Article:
Our first player in the LA Chargers Bolt from the Past series is Marcus McNeill.
Welcome to the inaugural post of a new deep dive into some of the LA Chargers of the past! Our Bolts have been around for a long time and its easy to forget a few players along the way, the goal of these is to refresh the memories of better times (or worse) and truly bring back some nostalgia. With that being said the first person we are going to take a look at today will be a former left tackle, Marcus McNeill.
The LA Chargers selected Marcus McNeill out of Auburn, 50th overall in the 2006 NFL Draft, the seventh lineman taken.
Despite having a great college career injury concerns plagued him throughout the entire draft process making it quite a feat for teams to think about selecting them with a premium pick. Though the Chargers decided to take a flier on the prospect and easy enough to say it worked out.
Throughout McNeill’s first, two years of his career he was a standout. Playing all 16 games both years as well as not allowing a single sack off his side as well as committing only nine penalties total.
He distinguished himself early on as an elite tackle, keeping Philip Rivers up and allowing LaDainian Tomlinson to run through the trenches. These stellar numbers allowed him to come in fifth place in Rookie of the Year voting, as well as become Pro-Bowl alternates both years.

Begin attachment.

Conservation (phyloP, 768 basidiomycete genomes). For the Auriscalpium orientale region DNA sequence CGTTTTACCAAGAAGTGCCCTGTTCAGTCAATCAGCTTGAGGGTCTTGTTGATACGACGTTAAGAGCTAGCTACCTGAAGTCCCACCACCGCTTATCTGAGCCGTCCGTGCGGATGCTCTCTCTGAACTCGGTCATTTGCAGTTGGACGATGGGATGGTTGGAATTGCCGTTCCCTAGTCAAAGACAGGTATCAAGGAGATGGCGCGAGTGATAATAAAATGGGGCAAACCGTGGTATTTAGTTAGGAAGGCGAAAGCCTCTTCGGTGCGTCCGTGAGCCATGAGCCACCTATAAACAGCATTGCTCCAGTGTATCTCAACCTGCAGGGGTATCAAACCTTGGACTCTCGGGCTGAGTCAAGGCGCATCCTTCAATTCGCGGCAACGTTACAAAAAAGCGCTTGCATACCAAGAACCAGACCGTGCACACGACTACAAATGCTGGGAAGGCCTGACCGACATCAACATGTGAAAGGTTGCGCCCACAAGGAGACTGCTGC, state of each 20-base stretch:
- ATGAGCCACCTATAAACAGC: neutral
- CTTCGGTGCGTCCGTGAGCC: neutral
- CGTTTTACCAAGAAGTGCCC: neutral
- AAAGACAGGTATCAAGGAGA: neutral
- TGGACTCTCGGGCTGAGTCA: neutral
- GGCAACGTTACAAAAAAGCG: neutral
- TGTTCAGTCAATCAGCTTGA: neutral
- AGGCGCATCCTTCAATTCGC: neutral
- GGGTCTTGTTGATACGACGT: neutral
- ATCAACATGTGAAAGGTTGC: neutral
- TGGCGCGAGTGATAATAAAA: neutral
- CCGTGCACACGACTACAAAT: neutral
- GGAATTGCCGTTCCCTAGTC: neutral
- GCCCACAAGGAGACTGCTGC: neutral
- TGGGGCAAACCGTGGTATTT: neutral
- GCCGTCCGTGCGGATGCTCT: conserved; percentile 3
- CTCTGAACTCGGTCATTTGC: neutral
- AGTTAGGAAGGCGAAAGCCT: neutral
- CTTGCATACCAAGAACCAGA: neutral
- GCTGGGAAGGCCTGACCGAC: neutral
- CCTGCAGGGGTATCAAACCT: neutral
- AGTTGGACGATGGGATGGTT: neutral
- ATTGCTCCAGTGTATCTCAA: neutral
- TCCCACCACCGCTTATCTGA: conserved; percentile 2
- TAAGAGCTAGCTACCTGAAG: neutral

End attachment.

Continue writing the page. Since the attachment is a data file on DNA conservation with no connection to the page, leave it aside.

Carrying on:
McNeill continued to play at a good level for the next two years, staying relatively healthy as well as committing little to no penalties for the offensive line and still being a force to be reckoned with until 2010 hit.
At the beginning of the 2010 season, McNeill held out from camp looking for an extension which he got, signing a six-year $48 million deal. Though the downfall of it all came when he was constantly hurt throughout the rest of the seasons to come. Proving the doubters at the draft right, that at some point the injury bug would come back to haunt him.
McNeill announced that he would be retiring On August 9, 2012, after the Chargers had announced that they would be parting ways with the veteran, leaving behind a five-year career with 2 Pro-Bowls.
In such a short time it is easy to forget a player who didn’t leave a hall of fame impact though it is very important to remember the players who played their hearts out for the short amount of time they got.